On a sweltering summer night in Miami, is there anything better than listening to a discussion about books, small presses, and the history of Jai-Alai?
Last Thursday, an eclectic mix of mostly young attendees settled atop plush couches in the Standard Spa lobby for a lecture given by P. Scott Cunningham, executive editor of Jai-Alai Books; and Seth Labenz, creative director. As part of Exile Books’ "Summer at the Standard" during June, the goal is to showcase Miami’s publishing projects and independent presses.
"When I first moved back to Miami about two years ago, I attended the O, Miami poetry events, and I was just really impressed with everything that they were doing," says Amanda Keeley, founder of pop-up artists' bookstore Exile Books. "It's really nice to give Miami some new cultural material and give other artists an opportunity to present their own projects.”
Jai-Alai Books came into being when the publisher won the 2014 Knight Arts Challenge, with the goal of fostering a literary identity for Miami.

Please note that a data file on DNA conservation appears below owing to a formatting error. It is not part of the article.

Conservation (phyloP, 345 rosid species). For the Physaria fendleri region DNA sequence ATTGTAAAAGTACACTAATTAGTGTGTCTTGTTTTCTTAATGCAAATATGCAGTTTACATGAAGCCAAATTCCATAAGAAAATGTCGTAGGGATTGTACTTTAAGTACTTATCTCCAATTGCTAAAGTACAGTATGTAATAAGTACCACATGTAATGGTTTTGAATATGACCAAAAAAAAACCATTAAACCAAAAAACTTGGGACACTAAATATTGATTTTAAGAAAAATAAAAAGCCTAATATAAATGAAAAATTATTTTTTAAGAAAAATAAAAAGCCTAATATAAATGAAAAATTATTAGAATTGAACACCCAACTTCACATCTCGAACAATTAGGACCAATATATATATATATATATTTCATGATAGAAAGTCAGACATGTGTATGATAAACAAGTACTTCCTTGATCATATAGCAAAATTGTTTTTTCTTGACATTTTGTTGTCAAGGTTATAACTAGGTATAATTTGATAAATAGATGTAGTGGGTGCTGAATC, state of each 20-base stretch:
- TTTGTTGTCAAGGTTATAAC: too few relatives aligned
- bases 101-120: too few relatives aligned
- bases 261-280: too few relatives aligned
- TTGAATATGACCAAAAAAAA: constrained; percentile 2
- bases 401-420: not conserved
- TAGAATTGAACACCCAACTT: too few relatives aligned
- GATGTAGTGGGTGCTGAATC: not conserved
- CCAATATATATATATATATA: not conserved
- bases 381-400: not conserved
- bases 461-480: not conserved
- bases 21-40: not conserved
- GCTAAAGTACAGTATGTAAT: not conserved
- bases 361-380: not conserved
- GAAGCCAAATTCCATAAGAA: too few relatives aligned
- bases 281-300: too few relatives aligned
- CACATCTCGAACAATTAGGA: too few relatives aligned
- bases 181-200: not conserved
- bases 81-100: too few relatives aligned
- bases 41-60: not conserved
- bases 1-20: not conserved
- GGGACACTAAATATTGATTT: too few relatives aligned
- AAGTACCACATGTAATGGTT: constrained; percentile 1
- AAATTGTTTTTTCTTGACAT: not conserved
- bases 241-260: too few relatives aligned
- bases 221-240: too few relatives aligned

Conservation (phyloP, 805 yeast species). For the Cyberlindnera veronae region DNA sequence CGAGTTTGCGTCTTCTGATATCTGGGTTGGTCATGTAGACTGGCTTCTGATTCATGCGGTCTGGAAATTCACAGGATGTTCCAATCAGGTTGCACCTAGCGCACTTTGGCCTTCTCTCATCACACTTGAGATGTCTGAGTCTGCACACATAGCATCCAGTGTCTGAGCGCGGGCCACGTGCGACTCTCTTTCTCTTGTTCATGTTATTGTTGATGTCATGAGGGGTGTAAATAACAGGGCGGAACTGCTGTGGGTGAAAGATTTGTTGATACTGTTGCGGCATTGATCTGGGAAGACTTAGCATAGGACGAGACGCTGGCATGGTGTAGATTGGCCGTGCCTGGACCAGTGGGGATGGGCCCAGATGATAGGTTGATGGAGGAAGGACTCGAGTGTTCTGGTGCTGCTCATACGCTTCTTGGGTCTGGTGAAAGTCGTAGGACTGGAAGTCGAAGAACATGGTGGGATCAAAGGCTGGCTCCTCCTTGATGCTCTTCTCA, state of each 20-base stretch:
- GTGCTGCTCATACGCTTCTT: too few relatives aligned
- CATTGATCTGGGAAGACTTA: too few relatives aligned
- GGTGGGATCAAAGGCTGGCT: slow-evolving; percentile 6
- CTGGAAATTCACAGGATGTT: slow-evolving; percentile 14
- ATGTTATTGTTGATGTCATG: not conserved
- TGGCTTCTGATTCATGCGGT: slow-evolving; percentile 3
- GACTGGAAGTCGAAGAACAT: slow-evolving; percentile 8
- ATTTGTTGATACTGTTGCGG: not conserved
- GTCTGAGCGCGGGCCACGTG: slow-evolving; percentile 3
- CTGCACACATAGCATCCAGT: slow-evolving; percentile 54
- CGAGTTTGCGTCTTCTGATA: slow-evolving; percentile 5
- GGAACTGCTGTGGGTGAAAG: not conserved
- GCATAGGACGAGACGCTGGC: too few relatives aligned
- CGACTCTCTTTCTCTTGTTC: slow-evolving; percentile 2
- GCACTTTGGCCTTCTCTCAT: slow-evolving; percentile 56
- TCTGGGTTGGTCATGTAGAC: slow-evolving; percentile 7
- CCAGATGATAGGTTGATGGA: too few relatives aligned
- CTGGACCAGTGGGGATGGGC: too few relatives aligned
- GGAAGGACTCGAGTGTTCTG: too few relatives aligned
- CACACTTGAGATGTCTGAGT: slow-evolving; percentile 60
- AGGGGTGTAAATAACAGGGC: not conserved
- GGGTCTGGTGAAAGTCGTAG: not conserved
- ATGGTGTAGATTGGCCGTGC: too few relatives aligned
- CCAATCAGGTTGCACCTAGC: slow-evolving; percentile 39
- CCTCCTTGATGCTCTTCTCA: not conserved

"I still believe the book is the best piece of tech for reading right now,” Cunningham says. "And I think that small presses can give a city shape.”
Jai-Alai has published three books to date: Forager: A Subjective Guide to Miami’s Edible Plants, by Tiffany Noé, George Echevarria, and Nick Vagnoni; Suicide by Jaguar, by Dave Landsberger; and Last Night I Dreamt I Was a DJ, by Frank Báez.
The latter two were published concurrently in English and Spanish to demonstrate that both languages are privileged in Miami. Anyone can pick up the books, read them, and start a conversation without excluding one culture or the other.
For its next project, Jai-Alai will publish a book of poems by Spanish writer Elena Medel, titled Mi Primer Bikini / My First Bikini, which she wrote when she was only 16 years old. The second book slated for 2015 remains a mystery.
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But there’s good news for aspiring writers in Miami: Jai-Alai will accept submissions around the time of this year’s Miami Book Fair International. No word yet on what exactly the publishers are looking for, but it’s safe to say it won’t be poetry.
"We don’t have fiction immediately on the horizon, but it’s something we want to do in the future,” Cunningham says. "My finger is more on the pulse of poetry, so it'd be great to get different kinds of submissions and things I won't be expecting."